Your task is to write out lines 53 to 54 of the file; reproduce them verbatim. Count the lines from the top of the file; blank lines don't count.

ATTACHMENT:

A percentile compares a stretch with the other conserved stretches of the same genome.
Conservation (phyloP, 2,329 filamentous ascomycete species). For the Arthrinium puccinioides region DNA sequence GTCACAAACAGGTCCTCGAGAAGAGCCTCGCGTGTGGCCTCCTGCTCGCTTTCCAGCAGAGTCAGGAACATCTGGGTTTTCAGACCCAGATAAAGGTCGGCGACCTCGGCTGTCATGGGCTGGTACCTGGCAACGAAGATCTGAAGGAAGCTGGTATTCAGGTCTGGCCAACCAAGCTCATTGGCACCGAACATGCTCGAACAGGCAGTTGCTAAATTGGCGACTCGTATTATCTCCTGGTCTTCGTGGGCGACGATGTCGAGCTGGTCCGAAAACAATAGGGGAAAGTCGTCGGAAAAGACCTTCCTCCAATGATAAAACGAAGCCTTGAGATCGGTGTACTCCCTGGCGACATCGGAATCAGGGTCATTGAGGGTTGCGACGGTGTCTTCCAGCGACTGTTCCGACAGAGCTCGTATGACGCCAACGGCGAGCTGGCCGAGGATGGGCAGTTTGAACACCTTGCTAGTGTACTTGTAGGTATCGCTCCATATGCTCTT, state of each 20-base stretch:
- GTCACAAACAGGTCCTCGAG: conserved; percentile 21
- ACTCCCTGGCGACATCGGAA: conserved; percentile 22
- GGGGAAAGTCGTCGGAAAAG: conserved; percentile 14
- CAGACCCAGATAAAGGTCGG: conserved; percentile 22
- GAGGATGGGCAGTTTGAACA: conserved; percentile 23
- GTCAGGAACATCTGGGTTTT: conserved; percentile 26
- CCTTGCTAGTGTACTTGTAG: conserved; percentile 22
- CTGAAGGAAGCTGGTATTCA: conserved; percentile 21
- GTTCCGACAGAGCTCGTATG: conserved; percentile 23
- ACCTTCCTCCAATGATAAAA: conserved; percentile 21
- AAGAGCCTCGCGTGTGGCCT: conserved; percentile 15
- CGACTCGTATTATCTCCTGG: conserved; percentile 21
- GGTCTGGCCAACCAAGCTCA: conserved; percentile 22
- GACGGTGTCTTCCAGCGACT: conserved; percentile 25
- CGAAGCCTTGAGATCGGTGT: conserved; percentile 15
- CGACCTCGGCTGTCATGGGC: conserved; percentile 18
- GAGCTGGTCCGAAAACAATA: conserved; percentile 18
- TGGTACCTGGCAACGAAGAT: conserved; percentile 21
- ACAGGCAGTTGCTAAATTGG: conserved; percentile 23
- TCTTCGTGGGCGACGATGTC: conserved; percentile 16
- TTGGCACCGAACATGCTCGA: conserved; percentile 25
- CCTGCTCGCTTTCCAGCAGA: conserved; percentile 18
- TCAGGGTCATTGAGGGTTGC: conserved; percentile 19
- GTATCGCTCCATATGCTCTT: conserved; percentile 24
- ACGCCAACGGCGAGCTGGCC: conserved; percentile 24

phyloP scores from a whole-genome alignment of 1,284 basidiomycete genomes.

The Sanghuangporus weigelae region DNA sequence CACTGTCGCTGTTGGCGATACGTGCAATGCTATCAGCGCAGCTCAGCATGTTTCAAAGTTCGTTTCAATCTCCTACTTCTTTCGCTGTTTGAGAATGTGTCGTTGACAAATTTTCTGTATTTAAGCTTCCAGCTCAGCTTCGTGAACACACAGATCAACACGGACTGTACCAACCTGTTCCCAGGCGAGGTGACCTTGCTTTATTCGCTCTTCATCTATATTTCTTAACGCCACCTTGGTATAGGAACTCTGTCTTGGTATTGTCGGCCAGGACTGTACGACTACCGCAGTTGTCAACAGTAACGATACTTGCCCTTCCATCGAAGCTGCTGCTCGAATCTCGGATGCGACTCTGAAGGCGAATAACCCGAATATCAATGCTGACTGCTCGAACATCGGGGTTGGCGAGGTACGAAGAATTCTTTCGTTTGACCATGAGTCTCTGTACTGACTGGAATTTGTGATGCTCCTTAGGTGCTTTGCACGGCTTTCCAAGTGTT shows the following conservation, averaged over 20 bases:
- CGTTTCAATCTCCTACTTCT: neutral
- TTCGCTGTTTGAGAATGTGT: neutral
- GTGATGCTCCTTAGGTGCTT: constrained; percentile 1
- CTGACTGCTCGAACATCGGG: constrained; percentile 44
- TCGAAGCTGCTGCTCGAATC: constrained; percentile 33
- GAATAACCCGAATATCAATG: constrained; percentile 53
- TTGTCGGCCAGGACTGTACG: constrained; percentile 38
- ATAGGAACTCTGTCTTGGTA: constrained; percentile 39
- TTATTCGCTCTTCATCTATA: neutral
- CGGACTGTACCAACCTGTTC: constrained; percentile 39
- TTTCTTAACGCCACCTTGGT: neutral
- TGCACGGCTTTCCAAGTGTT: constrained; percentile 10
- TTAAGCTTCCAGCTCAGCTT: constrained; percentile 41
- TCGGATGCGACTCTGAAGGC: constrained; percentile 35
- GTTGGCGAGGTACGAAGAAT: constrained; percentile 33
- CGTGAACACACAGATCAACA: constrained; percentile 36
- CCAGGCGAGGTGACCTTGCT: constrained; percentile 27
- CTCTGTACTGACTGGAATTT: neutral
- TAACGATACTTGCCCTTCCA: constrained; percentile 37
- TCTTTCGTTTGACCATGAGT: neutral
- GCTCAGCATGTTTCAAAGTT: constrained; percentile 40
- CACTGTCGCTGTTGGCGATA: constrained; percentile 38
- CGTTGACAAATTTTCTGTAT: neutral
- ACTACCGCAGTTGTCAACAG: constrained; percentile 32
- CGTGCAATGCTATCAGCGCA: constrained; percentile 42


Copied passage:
- ACTACCGCAGTTGTCAACAG: constrained; percentile 32
- CGTGCAATGCTATCAGCGCA: constrained; percentile 42